Subject: Re: OSDD?
From: "Tim O'Reilly" <tim@oreilly.com>
Date: Mon, 24 Aug 1998 20:23:21 +0200





Brian Behlendorf wrote:

> At 02:32 AM 8/24/98 -0400, Brian Bartholomew wrote:
> >Here are the terms I want to buy software under, which amount to
> >"capped profit".  Suppose five guys sit in a room for a year and write
> >a spreadsheet for Linux.  Suppose they spend $1M doing this.  You can
> >sell rights to run this software which include the source, but you
> >must not collect more than $2M.  If you have 50K purchasers, each
> >purchaser must pay no more than $40.  At this point the software is
> >GPL'ed.  Then you find another program to write.  I have a few tweaks
> >to add but this is the basic idea: repay your investment, make a big
> >profit, price is simply related to cost and not tied with support,
> >don't bleed me forever.  You are incented to get the repeat customer
> >by making your current offering good.
>

While this might be a reasonable approach for someone who basically
wants to create free software and just wants to finance what is really
a project for the public good, I don't think it will fly with anyone who
is in business.

The biggest problem is that any business succeeds by averaging its
winners and its losers.  Any approach that caps that upside needs to
figure out how to finance the downside.

This is particularly critical when launching new businesses.

If you look at the SPA stats on software company success, you'll see
that the majority of software companies lose money.  The only reason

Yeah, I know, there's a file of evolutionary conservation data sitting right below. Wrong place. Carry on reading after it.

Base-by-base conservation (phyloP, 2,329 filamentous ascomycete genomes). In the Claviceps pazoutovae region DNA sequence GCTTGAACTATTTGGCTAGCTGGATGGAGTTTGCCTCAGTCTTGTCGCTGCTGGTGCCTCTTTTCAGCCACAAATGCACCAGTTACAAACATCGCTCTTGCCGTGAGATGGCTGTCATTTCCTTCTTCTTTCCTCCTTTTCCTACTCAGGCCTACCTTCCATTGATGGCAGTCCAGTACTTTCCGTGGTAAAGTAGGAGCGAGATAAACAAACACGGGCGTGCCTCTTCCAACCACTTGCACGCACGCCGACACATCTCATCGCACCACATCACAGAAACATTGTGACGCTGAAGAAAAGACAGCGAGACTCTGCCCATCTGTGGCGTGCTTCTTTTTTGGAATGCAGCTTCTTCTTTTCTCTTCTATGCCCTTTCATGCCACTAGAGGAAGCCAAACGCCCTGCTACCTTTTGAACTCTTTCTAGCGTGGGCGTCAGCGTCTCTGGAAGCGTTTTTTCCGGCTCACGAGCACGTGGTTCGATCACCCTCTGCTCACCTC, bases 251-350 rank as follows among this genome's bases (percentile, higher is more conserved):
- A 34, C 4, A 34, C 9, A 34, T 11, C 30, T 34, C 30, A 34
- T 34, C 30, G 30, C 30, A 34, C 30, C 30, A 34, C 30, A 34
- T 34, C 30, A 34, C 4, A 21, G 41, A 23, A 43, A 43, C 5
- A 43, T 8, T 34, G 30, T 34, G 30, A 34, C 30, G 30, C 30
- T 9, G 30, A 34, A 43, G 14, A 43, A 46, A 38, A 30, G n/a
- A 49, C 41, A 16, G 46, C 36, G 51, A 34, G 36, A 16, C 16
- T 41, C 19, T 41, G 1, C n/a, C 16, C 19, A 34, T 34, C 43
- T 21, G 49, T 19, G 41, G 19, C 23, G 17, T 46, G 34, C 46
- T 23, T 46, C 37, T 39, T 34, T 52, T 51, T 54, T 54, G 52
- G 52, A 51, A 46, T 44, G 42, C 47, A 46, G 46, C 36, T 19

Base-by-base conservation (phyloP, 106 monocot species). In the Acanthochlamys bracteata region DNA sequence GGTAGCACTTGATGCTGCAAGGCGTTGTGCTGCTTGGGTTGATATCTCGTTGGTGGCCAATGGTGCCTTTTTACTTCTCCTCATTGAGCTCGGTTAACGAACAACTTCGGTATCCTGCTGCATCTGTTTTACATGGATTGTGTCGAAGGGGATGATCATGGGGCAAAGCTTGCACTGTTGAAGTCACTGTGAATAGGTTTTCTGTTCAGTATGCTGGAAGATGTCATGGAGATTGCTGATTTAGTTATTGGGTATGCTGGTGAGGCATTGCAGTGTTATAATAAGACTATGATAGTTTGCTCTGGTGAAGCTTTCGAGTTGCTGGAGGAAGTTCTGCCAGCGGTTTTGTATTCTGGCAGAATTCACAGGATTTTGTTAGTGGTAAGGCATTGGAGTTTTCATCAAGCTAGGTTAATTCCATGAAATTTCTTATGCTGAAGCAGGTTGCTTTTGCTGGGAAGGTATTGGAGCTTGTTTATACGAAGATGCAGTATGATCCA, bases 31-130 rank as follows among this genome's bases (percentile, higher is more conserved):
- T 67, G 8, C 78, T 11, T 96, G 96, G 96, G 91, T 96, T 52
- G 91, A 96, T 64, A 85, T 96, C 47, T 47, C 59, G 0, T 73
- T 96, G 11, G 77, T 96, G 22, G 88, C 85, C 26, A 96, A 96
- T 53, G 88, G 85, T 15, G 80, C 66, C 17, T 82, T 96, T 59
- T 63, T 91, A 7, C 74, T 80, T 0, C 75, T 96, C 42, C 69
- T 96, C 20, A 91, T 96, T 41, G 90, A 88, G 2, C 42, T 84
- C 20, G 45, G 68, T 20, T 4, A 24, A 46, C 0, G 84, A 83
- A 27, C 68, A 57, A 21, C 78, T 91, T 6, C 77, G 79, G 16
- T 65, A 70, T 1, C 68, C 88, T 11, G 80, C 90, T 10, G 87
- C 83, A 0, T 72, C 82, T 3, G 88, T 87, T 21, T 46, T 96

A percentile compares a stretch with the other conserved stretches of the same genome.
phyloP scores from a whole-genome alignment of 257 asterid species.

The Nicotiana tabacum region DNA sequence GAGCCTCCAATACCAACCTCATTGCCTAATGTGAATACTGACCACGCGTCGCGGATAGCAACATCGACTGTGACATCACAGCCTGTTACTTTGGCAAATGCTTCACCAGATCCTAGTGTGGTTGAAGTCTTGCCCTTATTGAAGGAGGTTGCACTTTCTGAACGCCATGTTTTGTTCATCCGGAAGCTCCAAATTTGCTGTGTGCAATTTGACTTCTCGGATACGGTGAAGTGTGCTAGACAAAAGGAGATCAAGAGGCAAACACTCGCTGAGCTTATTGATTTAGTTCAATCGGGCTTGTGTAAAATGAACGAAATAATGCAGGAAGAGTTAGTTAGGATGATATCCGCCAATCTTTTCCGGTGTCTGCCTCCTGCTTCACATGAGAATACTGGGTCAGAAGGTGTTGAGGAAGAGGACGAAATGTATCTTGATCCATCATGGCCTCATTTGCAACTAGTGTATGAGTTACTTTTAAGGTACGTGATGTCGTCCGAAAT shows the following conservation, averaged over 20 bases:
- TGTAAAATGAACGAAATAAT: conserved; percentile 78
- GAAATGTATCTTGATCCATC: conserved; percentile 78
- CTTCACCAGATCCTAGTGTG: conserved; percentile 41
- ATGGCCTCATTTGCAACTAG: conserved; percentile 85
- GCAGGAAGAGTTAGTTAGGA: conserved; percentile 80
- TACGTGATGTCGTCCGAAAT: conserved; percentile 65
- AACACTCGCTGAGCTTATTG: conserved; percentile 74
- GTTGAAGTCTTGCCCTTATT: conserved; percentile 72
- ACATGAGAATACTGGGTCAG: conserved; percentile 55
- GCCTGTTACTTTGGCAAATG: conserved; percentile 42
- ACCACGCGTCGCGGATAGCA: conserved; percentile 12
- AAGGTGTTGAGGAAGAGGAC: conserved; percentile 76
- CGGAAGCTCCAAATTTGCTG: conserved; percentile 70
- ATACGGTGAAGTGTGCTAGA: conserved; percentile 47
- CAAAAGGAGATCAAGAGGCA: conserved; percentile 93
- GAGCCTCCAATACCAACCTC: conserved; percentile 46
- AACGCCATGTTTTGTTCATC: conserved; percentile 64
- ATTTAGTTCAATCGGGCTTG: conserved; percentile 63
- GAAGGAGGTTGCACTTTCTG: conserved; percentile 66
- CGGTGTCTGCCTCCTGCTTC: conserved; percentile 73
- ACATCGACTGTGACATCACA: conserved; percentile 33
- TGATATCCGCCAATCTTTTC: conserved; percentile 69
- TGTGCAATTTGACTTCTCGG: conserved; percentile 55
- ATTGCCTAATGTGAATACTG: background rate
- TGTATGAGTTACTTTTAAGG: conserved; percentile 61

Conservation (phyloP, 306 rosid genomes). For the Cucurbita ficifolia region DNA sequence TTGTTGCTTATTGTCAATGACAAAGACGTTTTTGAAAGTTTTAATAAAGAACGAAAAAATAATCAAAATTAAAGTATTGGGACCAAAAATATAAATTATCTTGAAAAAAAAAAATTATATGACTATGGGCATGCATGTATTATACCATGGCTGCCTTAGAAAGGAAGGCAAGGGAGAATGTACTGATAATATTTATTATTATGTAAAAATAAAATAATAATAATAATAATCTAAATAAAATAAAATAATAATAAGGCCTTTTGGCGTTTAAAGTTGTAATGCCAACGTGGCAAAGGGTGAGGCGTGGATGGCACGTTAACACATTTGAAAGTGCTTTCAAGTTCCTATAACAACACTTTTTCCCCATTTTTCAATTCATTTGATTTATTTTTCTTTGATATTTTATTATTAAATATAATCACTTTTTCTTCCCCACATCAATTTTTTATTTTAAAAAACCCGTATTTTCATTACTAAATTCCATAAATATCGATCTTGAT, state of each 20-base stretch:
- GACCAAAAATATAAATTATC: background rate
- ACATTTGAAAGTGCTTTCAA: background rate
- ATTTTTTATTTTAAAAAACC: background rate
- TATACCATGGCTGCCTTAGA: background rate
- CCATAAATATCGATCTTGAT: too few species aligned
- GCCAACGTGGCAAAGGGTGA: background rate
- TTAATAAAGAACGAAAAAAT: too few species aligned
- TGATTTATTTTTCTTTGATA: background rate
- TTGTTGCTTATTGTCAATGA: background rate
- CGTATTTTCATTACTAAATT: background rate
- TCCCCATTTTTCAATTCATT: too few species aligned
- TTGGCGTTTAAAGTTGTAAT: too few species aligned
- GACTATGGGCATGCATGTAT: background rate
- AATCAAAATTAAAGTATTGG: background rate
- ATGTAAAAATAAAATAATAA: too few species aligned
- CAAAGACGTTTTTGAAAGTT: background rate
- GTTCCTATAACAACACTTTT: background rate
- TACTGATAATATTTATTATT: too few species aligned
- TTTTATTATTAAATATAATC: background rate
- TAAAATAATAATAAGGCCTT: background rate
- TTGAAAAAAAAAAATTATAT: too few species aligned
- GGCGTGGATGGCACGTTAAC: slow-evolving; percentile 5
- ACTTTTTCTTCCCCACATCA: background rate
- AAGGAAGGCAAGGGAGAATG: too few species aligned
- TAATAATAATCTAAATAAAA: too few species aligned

that investment money continues to go into software is because of the
possibility of really big wins to offset the far more numerous failures.

To me, all these discussions need to be grounded in your objectives:

Are you pushing open source as a moral issue, a la RMS, or is it
a practical way to get wide adoption of software, better quality through
peer review, etc.?  If the latter, a capped return approach would be
worth considering only if it encouraged people to contribute their
efforts to your project more than they would otherwise.

When I look at the most successful free software projects, I don't
see people contributing to them BECAUSE they are free, but because
they CAN.  The biggest benefit of free software isn't that it's free,
it's that it's adaptable, so you can solve your own problem.  So
trying to limit how much money people can make seems a bit off
the scent.

As RMS might say, the issue isn't one of price; it's one of freedom.

The benefits of freedom are entirely independent of how much money
people can make.  At least that's how it seems to me.
--
Tim O'Reilly @ O'Reilly & Associates, Inc.
101 Morris Street, Sebastopol, CA 95472
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